GOP Senators Congratulate Kamala Harris, Despite Most Refusing to Acknowledge Trump Lost

A handful of Republican senators on Tuesday appeared to offer their congrats to a Democratic colleague from California who will soon depart from her service in the upper chamber: Vice President-elect Kamala Harris.

Mingling on the Senate floor during a vote, at least five Republicans extended what looked like congratulating remarks to Harris, despite most GOP lawmakers still siding with President Donald Trump's refusal to concede the election to President-elect Joe Biden.

Senator Mike Rounds (R-S.D.) gave Harris an elbow tap, Senator Tim Scott (R-S.C.) offered a fist bump and Senator Lindsey Graham (R-S.C.) gave her a pat on the back and a fist bump. Senators James Lankford (R-La.) and Ben Sasse (R-Neb.) also seemed to congratulate Harris.

The apparent acknowledgment of the Biden-Harris victory by the GOP lawmakers is despite most Republicans still publicly refusing to cross the president and recognize Biden as the winner, 10 days after the Democrat was projected as the victor.

Sasse is the only Republican of those who congratulated Harris who has explicitly acknowledged Biden's win. Rounds has said it "looks like it will be" Biden.

Graham later told reporters that he said to Harris: "If it works out, congratulations."

Lankford explained why he congratulated Harris but has yet to acknowledge Biden's win.

"The election's not settled," he said. "You can spin it however you want to, but if someone walks right up to you, you say, 'Hello, congratulations.'"

Kamala Harris
Vice President-elect and Senator (D-CA) Kamala Harris arrives for a vote on the Senate floor of the US Capitol in Washington, DC, November 17. Photo by SAUL LOEB/AFP/Getty

Graham, a Trump confidant, told reporters just hours earlier that there were only two scenarios in which he would personally consider Biden as president-elect: "When Trump concedes, or the court cases have been dismissed and the states certified."

The Trump campaign's legal efforts in several battleground states have failed to alter the election's outcome in any way.

In recent days, Graham has phoned elections officials in key states that helped Biden unseat Trump, including Arizona, Nevada and Georgia, to question them about their signature-matching process for mail-in ballots. The Georgia secretary of state, a Republican, accused Graham of pressuring him to disqualify legal absentee votes in a quest to help Trump. Graham denied such an allegation, calling it "ridiculous."

Lankford said Monday that "we don't have a declared president-elect yet" and suggested he will only acknowledge Biden's win once states certify their results.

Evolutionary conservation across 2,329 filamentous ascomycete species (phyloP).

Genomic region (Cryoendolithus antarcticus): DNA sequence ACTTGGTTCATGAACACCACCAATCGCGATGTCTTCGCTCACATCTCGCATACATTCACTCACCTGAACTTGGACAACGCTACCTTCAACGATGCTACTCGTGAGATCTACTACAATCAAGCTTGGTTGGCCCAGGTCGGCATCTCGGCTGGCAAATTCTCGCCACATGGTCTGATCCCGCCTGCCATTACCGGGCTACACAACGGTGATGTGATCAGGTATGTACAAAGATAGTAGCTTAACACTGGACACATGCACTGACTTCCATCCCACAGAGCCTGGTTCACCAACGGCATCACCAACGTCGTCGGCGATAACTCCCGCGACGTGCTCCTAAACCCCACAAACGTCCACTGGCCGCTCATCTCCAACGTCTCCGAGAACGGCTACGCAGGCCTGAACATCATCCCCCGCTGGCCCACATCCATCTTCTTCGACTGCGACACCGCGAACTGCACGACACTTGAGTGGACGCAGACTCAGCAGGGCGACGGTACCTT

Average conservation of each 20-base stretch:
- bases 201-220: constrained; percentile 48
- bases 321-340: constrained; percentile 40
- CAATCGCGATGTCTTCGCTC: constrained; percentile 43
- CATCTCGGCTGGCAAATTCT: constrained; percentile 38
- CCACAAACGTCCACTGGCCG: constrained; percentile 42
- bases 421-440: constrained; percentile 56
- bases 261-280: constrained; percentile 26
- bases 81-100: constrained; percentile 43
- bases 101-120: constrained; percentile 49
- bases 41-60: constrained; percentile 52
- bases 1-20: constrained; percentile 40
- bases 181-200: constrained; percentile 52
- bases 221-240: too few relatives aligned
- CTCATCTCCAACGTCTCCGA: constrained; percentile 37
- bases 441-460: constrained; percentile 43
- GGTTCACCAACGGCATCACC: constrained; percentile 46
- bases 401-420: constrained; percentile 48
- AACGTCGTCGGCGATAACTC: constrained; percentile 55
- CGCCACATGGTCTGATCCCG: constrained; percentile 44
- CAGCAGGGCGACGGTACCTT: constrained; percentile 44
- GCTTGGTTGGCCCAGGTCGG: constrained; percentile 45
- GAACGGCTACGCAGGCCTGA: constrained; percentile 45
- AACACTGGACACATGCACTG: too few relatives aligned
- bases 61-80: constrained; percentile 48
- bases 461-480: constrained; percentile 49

"At the end of the day, we're waiting on December 14 when everything has to be certified," Lankford said. "We don't know for sure who the victor is."

Even as many Republicans still say the election outcome is unknown, a growing number of GOP lawmakers have come to the public realization that Biden will be inaugurated as the 46th president on January 20.

A number of them believe the Trump administration should allow Biden to begin receiving more classified intelligence briefings, as any other incoming president typically would. Marco Rubio (R-Fla.) has referred to Biden as "president-elect," James Risch (R-Idaho) said this will be his "second transition" that he's experienced from one party to another and John Cornyn (R-Texas) said he hasn't "seen anything that would change the outcome."

Rounds suggested the focus from him and his fellow GOP senators in the coming weeks will be on the two Senate runoff races in Georgia that will determine which party controls the upper chamber.

"That's where our focus is at," Rounds told Newsweek. "I think the president—he's got a lot of supporters out there that want to make sure that he doesn't give up and that he makes sure that this election is safe."

Leaving a Senate Intelligence Committee briefing Tuesday afternoon, Harris momentarily addressed Trump's repeated false claims that he "won the election."

"I think that we want to make sure that we are all focused on the priorities of the moment and the day, which includes addressing one of the major crises that we have faced as a country, which is COVID, and everything that has resulted from it," she told reporters. "The American people want leaders that respect our democracy and our democratic process."

This story was updated to include additional remarks from Graham and Lankford.